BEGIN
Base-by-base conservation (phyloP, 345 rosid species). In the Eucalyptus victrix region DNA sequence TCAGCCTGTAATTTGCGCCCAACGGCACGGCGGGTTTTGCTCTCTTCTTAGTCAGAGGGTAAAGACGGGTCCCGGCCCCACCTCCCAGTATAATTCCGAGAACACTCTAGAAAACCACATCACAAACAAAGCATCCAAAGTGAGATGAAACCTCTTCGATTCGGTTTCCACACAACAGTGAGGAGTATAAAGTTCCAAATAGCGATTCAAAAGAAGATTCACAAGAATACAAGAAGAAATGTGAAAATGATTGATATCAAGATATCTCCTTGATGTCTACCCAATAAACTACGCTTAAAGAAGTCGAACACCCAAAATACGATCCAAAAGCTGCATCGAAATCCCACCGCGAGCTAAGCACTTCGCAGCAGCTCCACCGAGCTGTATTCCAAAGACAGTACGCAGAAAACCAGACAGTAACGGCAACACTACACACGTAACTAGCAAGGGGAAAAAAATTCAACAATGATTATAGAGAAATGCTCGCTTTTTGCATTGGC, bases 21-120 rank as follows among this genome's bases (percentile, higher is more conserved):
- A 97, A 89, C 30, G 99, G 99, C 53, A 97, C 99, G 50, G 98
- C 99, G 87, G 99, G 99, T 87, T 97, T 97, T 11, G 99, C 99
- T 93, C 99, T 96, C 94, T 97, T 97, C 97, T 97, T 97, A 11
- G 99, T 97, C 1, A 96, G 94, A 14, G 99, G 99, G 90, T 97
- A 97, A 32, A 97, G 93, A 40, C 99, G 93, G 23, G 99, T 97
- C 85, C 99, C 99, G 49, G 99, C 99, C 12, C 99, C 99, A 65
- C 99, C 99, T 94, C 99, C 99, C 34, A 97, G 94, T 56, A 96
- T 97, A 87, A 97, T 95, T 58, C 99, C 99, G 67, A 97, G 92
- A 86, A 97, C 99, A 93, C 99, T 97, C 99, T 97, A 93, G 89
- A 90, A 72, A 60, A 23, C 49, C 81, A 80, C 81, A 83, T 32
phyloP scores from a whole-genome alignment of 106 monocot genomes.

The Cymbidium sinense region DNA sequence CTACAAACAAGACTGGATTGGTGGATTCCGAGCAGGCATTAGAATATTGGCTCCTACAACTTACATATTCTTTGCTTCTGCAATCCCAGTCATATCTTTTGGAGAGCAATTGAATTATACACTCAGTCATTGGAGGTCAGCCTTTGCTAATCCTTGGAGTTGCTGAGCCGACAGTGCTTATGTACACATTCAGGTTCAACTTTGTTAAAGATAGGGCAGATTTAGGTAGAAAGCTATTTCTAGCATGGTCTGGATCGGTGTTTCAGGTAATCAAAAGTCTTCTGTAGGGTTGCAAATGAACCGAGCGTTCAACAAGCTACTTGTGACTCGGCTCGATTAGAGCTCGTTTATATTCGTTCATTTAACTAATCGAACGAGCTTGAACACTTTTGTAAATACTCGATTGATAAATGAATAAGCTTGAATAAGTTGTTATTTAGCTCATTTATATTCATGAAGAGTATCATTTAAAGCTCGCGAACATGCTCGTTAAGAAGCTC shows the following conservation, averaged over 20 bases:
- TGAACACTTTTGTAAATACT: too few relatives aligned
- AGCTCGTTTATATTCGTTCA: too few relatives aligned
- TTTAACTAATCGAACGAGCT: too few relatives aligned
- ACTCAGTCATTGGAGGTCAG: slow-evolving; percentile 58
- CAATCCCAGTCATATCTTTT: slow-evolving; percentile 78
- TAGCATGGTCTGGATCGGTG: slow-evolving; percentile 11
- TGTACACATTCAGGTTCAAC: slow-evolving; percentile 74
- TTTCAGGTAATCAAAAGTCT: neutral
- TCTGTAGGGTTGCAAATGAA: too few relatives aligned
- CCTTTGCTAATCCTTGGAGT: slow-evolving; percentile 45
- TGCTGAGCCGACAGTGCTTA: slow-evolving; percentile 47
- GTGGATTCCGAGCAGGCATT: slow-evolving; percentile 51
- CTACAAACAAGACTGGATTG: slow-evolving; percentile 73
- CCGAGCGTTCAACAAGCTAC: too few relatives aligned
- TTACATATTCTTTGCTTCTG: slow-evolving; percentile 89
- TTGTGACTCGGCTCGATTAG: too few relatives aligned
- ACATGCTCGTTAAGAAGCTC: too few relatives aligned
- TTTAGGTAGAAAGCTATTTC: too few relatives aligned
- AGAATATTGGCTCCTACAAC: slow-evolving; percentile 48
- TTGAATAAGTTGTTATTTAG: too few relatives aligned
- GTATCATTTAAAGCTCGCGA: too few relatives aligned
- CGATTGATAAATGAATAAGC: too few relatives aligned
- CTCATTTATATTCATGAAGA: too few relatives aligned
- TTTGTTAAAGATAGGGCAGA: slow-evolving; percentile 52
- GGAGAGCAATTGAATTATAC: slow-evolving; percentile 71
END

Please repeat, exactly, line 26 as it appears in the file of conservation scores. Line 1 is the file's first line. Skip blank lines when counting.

- CTACAAACAAGACTGGATTG: slow-evolving; percentile 73